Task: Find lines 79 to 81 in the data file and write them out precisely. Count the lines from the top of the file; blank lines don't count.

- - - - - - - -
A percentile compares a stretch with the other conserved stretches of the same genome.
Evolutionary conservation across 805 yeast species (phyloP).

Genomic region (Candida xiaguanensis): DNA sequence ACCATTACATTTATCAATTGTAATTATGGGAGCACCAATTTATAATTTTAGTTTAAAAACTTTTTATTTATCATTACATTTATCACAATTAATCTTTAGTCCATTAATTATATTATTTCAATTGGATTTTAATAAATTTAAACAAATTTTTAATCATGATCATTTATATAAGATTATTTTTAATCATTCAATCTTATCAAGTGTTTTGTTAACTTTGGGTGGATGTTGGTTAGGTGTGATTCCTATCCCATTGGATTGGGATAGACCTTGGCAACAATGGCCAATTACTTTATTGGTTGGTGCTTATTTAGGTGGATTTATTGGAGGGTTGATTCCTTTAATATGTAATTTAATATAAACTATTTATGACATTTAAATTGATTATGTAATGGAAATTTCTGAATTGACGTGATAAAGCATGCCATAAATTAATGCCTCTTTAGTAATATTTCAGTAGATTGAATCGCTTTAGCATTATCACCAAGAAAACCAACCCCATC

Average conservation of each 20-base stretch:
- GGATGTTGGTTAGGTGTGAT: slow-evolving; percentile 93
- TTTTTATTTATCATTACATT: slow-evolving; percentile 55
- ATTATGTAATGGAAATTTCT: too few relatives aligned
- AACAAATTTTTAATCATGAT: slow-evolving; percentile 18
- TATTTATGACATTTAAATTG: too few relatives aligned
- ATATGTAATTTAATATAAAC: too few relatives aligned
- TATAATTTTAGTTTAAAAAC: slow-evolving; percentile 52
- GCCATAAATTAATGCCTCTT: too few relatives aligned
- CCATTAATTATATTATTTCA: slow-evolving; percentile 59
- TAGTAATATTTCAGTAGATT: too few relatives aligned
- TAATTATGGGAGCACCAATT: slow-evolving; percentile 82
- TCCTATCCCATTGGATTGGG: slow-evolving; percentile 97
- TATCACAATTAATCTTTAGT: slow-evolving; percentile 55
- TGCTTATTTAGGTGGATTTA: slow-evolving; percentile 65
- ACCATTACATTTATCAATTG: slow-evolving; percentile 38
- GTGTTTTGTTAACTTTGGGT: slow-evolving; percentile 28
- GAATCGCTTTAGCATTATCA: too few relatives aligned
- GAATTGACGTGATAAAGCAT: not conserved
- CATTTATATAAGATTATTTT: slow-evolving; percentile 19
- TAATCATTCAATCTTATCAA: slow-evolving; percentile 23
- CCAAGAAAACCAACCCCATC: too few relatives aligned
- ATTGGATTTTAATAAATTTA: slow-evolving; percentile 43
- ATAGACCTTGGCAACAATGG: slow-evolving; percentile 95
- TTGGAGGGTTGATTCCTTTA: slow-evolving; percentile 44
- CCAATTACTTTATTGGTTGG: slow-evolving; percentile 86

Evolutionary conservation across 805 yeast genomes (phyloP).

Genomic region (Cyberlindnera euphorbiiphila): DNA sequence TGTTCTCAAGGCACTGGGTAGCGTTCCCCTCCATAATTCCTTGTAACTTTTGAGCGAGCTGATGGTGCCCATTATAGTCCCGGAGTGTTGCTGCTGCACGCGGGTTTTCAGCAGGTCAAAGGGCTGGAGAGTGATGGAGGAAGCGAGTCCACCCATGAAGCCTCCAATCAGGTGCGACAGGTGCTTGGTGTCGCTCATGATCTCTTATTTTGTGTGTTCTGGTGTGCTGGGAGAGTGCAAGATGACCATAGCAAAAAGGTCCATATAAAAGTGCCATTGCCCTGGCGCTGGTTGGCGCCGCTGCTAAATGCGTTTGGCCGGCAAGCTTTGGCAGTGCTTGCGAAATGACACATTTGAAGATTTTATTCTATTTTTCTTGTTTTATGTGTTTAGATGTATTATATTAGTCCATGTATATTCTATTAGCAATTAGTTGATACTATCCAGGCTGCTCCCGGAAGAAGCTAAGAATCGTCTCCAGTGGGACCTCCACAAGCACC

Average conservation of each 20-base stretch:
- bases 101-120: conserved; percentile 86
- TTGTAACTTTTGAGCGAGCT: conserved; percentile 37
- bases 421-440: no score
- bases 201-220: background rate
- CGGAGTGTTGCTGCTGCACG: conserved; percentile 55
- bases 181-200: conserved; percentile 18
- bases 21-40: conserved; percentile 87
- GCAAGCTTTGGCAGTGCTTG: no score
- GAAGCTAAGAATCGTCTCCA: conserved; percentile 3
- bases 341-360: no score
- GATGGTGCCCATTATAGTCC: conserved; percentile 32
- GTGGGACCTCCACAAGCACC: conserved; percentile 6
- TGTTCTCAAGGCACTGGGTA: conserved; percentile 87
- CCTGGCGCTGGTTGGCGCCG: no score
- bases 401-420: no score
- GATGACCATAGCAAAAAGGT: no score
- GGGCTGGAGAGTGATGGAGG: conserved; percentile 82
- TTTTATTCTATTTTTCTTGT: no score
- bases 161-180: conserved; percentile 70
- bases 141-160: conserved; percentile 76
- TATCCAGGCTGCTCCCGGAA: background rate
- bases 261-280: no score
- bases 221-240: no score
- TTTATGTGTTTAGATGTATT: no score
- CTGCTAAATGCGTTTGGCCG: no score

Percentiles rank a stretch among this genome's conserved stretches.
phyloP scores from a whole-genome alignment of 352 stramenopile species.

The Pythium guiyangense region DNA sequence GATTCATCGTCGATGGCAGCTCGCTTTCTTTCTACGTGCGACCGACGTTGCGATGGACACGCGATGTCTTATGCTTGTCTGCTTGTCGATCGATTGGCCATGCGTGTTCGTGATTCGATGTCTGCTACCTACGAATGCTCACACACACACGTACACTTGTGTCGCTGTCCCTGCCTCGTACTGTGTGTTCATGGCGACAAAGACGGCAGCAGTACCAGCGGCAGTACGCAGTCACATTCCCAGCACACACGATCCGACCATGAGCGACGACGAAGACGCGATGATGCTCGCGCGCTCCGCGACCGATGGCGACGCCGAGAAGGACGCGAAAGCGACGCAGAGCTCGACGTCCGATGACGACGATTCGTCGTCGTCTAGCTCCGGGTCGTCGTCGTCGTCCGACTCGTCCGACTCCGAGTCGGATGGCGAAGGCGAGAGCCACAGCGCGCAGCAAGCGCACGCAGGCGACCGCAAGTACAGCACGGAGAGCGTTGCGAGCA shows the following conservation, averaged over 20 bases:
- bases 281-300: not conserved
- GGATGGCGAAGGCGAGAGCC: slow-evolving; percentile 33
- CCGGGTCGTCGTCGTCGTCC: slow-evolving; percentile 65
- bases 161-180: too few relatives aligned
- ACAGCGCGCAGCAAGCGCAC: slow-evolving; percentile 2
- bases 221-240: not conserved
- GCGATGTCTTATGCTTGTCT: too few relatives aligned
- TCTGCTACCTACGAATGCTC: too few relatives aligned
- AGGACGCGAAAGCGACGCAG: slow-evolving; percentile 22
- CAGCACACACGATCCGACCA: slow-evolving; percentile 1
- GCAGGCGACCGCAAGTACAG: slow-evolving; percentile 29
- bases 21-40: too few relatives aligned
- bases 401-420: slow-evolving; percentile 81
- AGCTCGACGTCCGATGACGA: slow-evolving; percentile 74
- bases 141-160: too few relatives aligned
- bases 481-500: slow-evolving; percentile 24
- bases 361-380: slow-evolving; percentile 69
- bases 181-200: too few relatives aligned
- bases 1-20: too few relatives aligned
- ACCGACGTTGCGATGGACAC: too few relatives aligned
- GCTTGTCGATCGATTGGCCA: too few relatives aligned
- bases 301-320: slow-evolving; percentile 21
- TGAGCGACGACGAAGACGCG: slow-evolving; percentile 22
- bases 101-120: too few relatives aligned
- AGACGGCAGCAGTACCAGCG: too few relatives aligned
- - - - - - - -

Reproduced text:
- bases 1-20: too few relatives aligned
- ACCGACGTTGCGATGGACAC: too few relatives aligned
- GCTTGTCGATCGATTGGCCA: too few relatives aligned